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Resilient Women

by Dai Le

16 March 2014

Last week, DAWN held its inaugural event to mark International Women’s Day. Our theme was ‘Building Resilient Women’.

My intention when I formed DAWN was to give a voice to women, especially to Australian women of Asian heritage, and to encourage them to share their professional and personal journeys, so that others can understand, and can empathise with who these women are. But most importantly, these women's stories could also inspire the next generation of young people to break the ‘bamboo ceiling’ to reach for what they want.

It is the beginning of a long journey, but I am grateful to have attracted a group of Australian Asian women who believe in what DAWN stands for, and what it wants to achieve – empowerment for Australian Asian women. It will be a space where Australasian women can gather to seek and provide mentorship and where they can educate and inform themselves on issues that are important to them.

Besides providing a platform, it also provides a networking opportunity for Australian Asian women to connect to one another, and to learn from one another.

It was through DAWN that I had the opportunity to meet Betty Tran, a wonderful young fashion designer from Perth.

Betty like myself, came from Vietnam. I was a refugee who spent a few years in camps, while  Betty came straight to Australia at the age of 13 with her pregnant mother. Betty couldn’t speak a word of English when she arrived, but with the impending birth of her sister, Betty had to learn quickly so that she could seek work in order to help her mother and new born sister.

With her mother being a talented tailor, who had taught Betty what she knows today, both mother and daughter ended up working together for designer labels such as Pierucci, Morrison and Aurelio Costarella.

After studying PR and Marketing for two years, Betty realised that fashion was her passion and calling, so she switched to study a degree in Fashion and Textiles.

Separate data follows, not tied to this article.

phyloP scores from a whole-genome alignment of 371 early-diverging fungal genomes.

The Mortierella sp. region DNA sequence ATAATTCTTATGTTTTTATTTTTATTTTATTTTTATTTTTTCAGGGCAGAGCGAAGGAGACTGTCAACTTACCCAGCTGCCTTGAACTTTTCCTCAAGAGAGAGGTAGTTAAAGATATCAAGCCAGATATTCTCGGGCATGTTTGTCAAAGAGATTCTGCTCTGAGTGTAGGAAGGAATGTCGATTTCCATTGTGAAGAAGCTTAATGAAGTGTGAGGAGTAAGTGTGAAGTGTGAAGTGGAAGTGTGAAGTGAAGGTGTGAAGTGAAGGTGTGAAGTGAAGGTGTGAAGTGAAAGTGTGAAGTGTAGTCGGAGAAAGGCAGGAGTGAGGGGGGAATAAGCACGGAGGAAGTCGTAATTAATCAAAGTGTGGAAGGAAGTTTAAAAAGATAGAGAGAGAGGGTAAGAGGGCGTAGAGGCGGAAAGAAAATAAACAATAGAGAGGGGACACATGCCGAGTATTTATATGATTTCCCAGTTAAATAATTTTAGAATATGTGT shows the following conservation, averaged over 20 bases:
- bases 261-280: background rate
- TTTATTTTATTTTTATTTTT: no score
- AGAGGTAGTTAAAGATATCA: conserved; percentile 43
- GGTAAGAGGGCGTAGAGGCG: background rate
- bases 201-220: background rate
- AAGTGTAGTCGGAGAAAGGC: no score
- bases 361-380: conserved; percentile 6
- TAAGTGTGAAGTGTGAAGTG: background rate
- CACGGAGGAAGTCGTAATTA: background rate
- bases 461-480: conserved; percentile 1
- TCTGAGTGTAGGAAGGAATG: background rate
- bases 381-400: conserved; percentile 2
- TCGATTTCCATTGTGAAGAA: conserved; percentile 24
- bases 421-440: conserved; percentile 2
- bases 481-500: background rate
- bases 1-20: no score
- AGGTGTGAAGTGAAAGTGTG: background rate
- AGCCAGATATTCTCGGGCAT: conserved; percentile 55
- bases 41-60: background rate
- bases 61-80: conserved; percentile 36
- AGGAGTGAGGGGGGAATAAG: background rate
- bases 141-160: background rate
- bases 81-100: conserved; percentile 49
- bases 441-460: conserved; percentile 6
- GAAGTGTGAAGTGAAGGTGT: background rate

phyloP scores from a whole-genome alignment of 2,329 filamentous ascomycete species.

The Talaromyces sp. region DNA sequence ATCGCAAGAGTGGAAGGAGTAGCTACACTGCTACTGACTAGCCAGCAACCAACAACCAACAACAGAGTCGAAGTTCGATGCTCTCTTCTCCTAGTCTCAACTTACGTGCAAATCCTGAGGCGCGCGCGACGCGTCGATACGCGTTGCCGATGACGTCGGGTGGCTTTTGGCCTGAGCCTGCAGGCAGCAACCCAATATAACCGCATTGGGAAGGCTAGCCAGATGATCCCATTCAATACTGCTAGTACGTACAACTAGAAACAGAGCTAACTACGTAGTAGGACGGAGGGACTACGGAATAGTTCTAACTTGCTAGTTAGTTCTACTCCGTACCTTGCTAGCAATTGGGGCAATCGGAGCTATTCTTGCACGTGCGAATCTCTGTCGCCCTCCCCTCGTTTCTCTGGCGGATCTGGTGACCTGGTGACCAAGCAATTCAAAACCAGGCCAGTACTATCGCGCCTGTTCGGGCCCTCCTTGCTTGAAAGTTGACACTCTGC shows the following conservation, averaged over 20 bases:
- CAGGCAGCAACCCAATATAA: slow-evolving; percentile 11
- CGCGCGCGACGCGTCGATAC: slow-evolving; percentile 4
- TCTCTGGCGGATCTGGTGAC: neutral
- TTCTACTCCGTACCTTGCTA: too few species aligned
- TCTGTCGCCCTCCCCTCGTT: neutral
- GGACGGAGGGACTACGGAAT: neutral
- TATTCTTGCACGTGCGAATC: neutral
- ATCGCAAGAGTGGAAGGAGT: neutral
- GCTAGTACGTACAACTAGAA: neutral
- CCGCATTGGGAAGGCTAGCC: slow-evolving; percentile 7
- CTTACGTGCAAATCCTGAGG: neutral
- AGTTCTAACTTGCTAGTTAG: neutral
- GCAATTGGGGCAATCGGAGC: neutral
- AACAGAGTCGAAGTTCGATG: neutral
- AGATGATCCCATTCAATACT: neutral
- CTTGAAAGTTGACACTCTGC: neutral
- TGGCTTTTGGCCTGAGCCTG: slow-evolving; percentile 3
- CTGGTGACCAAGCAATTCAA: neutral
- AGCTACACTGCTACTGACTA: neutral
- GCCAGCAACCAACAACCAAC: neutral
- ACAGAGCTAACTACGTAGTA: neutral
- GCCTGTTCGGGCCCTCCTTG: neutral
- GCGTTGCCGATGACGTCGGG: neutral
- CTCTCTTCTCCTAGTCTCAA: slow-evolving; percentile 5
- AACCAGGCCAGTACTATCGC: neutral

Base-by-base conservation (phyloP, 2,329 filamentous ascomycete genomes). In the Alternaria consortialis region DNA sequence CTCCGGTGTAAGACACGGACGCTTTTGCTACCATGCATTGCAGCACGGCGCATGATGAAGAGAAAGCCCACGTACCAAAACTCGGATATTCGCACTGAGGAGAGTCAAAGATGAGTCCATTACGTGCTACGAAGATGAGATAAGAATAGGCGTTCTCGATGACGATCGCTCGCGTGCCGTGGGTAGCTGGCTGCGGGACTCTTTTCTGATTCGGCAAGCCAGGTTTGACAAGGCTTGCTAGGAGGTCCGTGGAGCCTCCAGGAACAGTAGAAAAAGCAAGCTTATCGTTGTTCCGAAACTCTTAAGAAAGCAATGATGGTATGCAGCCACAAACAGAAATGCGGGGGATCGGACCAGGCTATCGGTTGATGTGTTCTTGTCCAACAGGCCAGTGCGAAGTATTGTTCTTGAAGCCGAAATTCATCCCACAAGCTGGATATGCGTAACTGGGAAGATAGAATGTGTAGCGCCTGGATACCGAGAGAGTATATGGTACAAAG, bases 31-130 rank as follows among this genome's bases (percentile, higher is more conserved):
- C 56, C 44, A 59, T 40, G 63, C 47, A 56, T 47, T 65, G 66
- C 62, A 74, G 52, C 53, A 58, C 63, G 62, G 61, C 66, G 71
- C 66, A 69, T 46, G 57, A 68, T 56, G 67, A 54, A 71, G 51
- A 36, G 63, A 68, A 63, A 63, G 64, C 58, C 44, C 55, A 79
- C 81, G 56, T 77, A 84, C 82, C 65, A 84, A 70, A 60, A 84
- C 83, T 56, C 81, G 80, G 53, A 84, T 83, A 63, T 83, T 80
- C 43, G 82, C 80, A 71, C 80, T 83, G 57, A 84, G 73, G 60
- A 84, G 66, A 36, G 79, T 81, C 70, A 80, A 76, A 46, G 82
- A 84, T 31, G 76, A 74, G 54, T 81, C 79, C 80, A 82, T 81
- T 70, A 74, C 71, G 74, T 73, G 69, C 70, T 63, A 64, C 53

She started her label Betty Sugar, which quickly expanded and found its way into many stockists around Australia. However, after the global financial crisis hit, she almost gave up on her dream. All the stores that were originally stocking her clothes were closing down, and with it any chance of selling her clothes. With no income, she had no money to produce any more clothes and Betty Sugar the label came to a stand still.

Betty’s resilience stood the test of time. Instead of giving up, she went back to working in retail and the money she made from there went to the Betty Tran label and collection, which is inspired by the strength, passion and love embodied in the modern woman.

After showing her first collection in the Perth Fashion Festival 2012, she was then invited to feature in the New York Fashion Show 2012. This caught the eye of Victoria’s Secret model Jessica Hart, who later wore one of Betty Tran’s dresses at a launch which was then featured in an article in the Wall Street Journal.

Since then, Betty has opened stores in Perth and Claremont, has had her clothes featured in Vogue and Harper’s Bazaar, and been invited to do a solo show this year at Mercedes-Benz Fashion Week Australia in Sydney. Betty has dressed successful female celebrities such as Samantha Jade, Mel B, and Serena and Venus Williams to name a few.

I would like Betty’s story to resonate throughout the country so that it can inspire other young women, especially those from migrant and refugee backgrounds, to believe that despite and inspite of their backgrounds and circumstances, it shouldn’t stop them from reaching for the sky.

Betty Tran will showcase her solo show at Mercedes Benz Fashion Show on April 9. DAWN has 40 exclusive VIP tickets. Please contact us at info@dawn.org.au or call Mel on 0422 118 268. You have until March 20 to purchase the tickets.

 

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